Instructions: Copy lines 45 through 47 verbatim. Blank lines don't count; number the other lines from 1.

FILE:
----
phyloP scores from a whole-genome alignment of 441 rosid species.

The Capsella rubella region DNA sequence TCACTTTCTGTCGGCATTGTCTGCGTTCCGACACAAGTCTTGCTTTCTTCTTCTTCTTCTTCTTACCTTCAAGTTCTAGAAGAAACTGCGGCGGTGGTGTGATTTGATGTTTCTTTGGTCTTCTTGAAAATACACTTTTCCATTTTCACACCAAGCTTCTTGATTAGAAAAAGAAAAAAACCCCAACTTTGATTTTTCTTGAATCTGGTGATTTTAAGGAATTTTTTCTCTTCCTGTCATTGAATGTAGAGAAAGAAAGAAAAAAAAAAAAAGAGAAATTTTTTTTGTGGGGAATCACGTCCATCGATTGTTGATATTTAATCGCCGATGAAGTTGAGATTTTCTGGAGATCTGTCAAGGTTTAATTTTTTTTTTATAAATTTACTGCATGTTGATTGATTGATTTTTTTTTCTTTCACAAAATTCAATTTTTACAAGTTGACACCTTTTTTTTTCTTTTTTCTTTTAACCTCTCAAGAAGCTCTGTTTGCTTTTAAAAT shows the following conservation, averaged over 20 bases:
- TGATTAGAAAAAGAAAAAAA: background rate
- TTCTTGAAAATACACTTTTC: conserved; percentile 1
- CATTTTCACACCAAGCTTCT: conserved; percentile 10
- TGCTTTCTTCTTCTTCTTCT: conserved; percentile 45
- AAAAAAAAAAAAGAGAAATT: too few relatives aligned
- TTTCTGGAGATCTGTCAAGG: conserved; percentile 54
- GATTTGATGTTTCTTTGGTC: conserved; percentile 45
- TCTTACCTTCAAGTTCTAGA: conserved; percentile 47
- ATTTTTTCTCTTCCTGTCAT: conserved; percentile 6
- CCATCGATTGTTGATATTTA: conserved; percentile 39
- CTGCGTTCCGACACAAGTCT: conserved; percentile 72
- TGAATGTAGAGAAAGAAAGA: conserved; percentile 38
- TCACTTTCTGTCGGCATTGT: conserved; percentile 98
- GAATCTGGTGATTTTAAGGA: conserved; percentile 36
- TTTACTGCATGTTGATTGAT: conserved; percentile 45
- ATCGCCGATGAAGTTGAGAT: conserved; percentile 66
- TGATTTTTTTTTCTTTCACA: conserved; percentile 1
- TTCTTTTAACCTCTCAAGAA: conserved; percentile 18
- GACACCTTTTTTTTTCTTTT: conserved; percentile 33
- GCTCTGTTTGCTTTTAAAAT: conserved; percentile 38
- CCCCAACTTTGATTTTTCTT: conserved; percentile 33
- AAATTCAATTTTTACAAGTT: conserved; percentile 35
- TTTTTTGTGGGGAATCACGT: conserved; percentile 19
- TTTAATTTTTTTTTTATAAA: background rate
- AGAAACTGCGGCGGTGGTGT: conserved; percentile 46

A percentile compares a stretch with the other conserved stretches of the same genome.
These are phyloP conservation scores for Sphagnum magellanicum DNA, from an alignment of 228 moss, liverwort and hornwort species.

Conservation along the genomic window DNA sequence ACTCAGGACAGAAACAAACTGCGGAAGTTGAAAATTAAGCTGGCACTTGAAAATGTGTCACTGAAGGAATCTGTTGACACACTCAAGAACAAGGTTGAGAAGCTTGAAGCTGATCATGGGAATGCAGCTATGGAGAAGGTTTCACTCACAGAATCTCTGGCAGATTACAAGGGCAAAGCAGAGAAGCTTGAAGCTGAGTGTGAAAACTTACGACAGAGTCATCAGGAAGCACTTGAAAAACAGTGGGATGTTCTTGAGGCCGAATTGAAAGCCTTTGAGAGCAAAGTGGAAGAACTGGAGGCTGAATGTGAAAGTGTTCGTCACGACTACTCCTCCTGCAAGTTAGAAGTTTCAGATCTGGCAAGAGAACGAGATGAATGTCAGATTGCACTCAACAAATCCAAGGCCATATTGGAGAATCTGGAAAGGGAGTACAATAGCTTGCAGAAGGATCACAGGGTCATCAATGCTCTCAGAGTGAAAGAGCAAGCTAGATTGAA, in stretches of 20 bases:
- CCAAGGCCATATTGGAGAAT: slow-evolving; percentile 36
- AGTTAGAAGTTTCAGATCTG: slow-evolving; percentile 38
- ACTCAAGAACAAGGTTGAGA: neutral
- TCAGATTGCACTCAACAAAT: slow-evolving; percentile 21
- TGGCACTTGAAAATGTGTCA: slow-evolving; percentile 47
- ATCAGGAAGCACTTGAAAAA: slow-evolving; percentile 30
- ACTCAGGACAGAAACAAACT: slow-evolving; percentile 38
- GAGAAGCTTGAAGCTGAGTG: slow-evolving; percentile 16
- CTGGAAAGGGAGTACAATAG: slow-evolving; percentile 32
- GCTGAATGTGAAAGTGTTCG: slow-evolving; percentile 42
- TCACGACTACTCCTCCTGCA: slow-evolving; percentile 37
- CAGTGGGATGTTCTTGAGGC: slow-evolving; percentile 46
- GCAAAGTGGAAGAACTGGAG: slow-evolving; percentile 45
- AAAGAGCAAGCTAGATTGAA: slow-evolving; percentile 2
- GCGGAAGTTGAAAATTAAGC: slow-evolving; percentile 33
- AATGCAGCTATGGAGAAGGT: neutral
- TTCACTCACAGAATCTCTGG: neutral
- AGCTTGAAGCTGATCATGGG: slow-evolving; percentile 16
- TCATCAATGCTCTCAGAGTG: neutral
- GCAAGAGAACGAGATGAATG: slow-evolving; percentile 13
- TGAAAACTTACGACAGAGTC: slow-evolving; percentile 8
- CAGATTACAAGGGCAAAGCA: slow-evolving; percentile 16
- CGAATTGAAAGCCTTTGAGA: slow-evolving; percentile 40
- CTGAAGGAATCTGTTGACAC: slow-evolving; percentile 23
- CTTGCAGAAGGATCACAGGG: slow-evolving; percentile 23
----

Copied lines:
- GCGGAAGTTGAAAATTAAGC: slow-evolving; percentile 33
- AATGCAGCTATGGAGAAGGT: neutral
- TTCACTCACAGAATCTCTGG: neutral